I spent twenty minutes holding my head to the right as a doctor went in again for my fourth thyroid biopsy. “Boy this is really deep,” he said. “Yep, maybe you’ll be the guy,” I said. It is clear with have a nodule or two. We don’t clearly know if it is cancer. “At least if it is cancer, this is the best one to get,” said my endocrinologist. “It takes so long to grow.” Comforting. While other writers are busy taking people to other places, I’m in an endless loop of out-patient surgery. No, you would not be interested in the waiting, prodding, and sore neck. It doesn’t jump off as one of those stories you want to hear.

***

Hemingway said, “There is nothing to writing. All you do is sit down at a typewriter and bleed.” True. Sometimes you just have to write it out and hope something sticks. Then let it fall to the floor. In Hemingway & Gellhorn  he says,” Never crumple pages. Always let them float gently into the basket. Any writer who rips out his stuff and crumples it will go insane in a year, guaranteed.” I like the idea of floating paper to the trash. I would float this to the trash, but it’s a huge monitor.

***

It turns out nobody reads this blog. (more…)



Inspiration: Mining Subjects Close to My Heart 0

I grew up trout fishing. But I will never be able to capture the river like Norman Maclean.

I once toiled as an innkeeper. But my experiences were nothing like described by John Irving.

inspiration

Inspiration Comes From Experience

I am a product of the American West and my inspiration comes from those people. I take inspiration from their stories and those subjects are close to my heart.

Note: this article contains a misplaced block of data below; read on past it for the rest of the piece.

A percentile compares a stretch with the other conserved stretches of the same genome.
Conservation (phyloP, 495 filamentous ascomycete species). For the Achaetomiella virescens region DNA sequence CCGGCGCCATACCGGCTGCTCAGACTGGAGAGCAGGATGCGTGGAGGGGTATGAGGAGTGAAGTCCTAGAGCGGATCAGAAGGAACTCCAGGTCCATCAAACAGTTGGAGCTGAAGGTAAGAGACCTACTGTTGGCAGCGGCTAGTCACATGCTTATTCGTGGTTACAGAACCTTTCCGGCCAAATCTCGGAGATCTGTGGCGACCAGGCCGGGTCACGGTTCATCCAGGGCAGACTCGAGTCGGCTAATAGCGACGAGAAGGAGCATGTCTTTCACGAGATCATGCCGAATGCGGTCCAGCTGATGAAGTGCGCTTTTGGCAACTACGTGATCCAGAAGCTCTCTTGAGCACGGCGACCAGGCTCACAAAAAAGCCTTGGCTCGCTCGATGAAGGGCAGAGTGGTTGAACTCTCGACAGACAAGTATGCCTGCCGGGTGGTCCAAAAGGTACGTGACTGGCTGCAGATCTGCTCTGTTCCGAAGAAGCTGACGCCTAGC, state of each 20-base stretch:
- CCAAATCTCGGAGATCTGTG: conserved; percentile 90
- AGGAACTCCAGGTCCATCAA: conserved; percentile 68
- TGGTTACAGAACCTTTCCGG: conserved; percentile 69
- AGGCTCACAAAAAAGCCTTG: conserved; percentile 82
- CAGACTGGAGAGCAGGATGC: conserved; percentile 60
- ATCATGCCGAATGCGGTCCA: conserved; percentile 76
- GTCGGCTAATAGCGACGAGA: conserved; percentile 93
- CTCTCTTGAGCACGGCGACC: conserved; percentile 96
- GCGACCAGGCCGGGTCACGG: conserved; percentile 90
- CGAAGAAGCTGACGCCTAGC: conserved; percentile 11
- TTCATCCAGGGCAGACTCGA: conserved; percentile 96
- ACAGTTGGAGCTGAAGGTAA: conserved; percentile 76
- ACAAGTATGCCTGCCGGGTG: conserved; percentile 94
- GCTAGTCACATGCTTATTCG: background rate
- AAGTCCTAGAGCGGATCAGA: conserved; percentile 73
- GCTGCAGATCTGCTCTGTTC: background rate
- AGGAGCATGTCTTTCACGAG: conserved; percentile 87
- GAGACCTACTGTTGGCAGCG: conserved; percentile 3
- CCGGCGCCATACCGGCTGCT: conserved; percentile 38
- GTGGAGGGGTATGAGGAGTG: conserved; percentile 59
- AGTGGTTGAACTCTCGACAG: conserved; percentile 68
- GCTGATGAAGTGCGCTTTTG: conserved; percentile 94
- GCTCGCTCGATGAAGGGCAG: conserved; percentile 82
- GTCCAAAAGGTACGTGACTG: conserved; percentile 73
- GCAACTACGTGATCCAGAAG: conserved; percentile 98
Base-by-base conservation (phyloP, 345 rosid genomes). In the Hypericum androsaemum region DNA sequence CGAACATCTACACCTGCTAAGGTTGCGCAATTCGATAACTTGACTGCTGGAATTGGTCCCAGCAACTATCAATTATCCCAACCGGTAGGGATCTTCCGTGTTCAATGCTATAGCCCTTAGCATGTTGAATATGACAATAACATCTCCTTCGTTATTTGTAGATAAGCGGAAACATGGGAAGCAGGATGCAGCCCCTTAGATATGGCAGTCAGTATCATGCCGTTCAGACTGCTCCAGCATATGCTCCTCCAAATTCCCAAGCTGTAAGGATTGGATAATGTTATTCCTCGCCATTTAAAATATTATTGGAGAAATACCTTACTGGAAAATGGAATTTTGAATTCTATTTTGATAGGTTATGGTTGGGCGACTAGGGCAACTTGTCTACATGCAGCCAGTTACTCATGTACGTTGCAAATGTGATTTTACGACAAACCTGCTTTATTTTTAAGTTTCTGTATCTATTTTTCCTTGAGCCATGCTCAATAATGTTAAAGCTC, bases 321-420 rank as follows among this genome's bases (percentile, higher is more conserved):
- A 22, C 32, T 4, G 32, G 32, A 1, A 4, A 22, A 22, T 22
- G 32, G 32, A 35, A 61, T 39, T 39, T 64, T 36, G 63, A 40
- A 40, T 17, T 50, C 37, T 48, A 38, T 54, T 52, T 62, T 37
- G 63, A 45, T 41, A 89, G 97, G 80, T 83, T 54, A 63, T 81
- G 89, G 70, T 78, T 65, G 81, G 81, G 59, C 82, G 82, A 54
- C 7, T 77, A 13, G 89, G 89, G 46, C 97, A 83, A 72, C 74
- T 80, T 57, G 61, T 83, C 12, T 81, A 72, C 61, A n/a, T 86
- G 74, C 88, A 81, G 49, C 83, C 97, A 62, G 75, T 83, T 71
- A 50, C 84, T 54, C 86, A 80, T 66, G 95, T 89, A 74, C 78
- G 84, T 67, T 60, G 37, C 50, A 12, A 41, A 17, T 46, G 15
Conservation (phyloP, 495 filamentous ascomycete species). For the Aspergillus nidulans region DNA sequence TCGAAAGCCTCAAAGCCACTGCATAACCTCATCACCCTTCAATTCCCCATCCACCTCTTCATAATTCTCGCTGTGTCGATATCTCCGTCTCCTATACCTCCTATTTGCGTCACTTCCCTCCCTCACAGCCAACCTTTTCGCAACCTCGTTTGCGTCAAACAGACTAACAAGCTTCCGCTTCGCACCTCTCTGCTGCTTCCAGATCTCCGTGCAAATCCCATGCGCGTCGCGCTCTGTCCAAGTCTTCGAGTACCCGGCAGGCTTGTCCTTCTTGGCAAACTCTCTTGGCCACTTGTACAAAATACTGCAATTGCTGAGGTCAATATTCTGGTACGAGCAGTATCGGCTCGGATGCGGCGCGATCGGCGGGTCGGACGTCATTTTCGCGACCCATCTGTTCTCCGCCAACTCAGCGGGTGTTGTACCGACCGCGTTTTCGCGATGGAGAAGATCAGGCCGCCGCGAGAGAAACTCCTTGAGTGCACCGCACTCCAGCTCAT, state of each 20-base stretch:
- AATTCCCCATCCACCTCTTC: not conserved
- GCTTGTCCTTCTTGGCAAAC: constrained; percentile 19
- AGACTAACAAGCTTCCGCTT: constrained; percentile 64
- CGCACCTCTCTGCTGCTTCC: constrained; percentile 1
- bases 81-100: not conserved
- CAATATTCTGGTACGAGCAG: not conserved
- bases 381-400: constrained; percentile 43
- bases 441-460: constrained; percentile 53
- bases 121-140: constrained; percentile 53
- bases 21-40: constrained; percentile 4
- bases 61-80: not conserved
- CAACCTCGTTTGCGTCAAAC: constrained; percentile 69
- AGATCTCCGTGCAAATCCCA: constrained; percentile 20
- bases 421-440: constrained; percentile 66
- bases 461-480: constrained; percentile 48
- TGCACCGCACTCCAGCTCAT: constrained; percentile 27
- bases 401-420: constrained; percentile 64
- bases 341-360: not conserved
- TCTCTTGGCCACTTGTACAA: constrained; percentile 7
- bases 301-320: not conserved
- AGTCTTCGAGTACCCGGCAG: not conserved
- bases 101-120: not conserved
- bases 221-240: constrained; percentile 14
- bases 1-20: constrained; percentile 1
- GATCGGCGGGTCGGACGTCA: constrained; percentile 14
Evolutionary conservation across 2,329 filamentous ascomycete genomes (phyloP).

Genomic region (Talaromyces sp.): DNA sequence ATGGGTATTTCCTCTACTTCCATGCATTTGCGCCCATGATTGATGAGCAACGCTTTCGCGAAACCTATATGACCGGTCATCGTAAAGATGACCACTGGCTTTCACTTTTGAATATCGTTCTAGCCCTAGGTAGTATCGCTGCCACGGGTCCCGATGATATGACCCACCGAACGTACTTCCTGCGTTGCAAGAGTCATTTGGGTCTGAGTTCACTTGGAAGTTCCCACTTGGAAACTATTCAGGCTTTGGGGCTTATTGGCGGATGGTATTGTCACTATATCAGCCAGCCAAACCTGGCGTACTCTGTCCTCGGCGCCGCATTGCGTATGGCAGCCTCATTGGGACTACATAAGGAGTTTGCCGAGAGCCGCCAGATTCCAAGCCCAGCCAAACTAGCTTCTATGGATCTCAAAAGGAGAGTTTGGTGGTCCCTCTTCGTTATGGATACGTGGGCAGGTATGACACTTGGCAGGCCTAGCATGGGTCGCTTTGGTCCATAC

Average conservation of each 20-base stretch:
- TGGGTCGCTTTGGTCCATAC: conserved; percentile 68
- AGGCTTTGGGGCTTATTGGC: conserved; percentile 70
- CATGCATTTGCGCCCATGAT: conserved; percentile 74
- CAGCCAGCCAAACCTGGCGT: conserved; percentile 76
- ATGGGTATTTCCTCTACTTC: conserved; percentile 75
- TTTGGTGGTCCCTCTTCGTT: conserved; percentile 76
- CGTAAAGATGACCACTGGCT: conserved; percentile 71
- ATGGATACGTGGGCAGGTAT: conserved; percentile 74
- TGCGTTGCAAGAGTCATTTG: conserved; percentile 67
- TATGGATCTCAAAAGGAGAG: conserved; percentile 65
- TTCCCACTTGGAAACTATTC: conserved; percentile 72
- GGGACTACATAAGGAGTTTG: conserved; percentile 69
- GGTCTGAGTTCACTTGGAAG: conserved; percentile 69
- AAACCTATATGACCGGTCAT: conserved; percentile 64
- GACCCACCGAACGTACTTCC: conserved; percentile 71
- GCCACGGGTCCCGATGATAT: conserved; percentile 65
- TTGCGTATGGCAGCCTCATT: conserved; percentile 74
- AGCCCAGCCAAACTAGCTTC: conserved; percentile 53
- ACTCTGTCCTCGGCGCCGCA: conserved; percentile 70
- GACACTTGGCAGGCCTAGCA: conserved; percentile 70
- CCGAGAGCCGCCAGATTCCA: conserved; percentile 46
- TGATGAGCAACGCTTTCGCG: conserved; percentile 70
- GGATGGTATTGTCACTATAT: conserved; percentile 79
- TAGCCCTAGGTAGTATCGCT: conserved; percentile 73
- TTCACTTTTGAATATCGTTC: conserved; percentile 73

When Tom Booker stopped at a remote four-corners somewhere between Nevada and Utah, I was there. Nicholas Evans reminded me I had been at that crossroads a few times. I understand the loneliness of a desert valley surrounded by a ring of mountains.

I have this great idea for a novel set in Paris, but I have never been there. I struggle to place my characters at a corner cafe I have never set foot in. The story lies flat because I can’t put any description into the place.

Irving wrote about the feeling he had as a child. The deeper context comes from the adult. Maclean also wrote about his family, his childhood, and the pains of adulthood. All wrapped up in these stories are bigger images, but the writers mined subjects close to their hearts to arrive at the wider story.

It is better to stick to subjects you understand and attempt to create deeper meaning. Your experiences fold together to create a grander tapestry. Would it be impossible to write the Paris story? Likely not, if I visited the Arrondissements and smelled, tasted, and wondered.

Stories come easier when the milieu can be seen by the author. Otherwise, a lot of research must be done. Inspiration comes when the writer can just tell the story. Place is easiest arranged when the writer already sits there.

[plain]What do you think? Can a writer create a place they have never visited? Or, do you have to experience it first to obtain inspiration? Leave a Comment below.[/plain]